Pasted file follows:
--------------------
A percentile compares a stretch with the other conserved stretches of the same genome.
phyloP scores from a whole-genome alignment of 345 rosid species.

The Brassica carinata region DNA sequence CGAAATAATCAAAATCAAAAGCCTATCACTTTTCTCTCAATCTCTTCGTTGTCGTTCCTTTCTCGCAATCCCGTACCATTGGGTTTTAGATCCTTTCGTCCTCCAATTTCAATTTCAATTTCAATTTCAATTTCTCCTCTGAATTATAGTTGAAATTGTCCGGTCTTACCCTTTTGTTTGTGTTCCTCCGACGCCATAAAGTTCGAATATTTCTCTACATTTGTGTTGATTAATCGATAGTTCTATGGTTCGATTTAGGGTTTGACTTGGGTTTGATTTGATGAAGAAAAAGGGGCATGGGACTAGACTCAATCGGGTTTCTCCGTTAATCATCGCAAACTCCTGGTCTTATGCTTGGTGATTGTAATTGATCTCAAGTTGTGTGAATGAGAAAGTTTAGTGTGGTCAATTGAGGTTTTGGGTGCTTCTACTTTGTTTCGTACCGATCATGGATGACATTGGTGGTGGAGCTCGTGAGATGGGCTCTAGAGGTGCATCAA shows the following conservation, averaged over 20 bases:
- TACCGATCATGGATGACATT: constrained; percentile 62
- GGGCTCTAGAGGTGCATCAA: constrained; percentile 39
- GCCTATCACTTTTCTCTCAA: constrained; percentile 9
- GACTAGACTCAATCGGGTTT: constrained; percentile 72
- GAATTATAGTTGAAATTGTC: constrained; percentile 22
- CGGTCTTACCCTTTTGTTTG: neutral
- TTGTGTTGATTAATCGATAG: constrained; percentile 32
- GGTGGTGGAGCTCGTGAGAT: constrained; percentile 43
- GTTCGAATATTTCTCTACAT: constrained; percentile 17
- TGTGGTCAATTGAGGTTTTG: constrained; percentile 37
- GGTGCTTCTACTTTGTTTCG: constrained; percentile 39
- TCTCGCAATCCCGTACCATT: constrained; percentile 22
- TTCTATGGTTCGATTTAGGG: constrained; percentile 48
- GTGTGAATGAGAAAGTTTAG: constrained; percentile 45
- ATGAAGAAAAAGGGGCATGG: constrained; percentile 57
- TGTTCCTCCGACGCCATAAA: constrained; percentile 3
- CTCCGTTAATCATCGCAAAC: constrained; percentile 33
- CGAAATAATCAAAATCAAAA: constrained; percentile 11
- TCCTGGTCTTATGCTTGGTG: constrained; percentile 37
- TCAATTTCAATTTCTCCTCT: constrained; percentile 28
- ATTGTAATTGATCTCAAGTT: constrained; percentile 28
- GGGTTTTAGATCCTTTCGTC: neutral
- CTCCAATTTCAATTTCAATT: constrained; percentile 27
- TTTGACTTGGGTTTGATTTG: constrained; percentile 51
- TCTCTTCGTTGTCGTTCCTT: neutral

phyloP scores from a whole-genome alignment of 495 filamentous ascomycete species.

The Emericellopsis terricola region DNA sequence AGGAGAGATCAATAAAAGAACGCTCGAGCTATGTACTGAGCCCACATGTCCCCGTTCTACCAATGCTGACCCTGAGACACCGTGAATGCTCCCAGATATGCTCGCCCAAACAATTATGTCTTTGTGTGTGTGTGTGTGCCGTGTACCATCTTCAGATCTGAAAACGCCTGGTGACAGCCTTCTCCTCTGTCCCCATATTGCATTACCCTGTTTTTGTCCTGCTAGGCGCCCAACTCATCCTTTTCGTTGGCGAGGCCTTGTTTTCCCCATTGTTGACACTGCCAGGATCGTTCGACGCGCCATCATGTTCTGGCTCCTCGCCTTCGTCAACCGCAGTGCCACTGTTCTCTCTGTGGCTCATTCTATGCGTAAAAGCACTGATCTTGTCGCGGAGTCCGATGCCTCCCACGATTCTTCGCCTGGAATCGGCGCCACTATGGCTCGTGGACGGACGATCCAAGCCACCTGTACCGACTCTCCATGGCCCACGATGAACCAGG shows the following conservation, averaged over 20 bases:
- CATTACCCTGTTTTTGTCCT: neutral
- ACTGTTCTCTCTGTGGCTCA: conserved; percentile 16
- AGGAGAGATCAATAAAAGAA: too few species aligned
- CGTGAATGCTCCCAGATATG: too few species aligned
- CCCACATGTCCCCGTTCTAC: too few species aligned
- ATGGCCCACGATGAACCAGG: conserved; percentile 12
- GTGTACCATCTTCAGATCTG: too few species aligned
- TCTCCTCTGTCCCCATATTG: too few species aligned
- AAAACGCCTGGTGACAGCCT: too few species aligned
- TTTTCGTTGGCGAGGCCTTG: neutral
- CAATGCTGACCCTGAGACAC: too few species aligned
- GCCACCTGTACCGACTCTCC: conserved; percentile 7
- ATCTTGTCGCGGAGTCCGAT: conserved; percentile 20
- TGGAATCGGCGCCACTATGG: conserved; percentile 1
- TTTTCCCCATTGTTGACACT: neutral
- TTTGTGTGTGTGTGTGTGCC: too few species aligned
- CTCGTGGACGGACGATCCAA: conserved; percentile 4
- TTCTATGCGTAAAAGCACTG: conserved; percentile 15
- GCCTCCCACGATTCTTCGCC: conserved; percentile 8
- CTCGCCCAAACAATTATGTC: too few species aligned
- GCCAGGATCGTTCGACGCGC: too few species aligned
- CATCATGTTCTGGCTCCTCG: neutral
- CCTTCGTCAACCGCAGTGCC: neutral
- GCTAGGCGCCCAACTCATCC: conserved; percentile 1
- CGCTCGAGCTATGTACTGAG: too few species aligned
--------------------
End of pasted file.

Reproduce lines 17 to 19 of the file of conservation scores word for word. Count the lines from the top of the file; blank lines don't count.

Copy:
- GTGTGAATGAGAAAGTTTAG: constrained; percentile 45
- ATGAAGAAAAAGGGGCATGG: constrained; percentile 57
- TGTTCCTCCGACGCCATAAA: constrained; percentile 3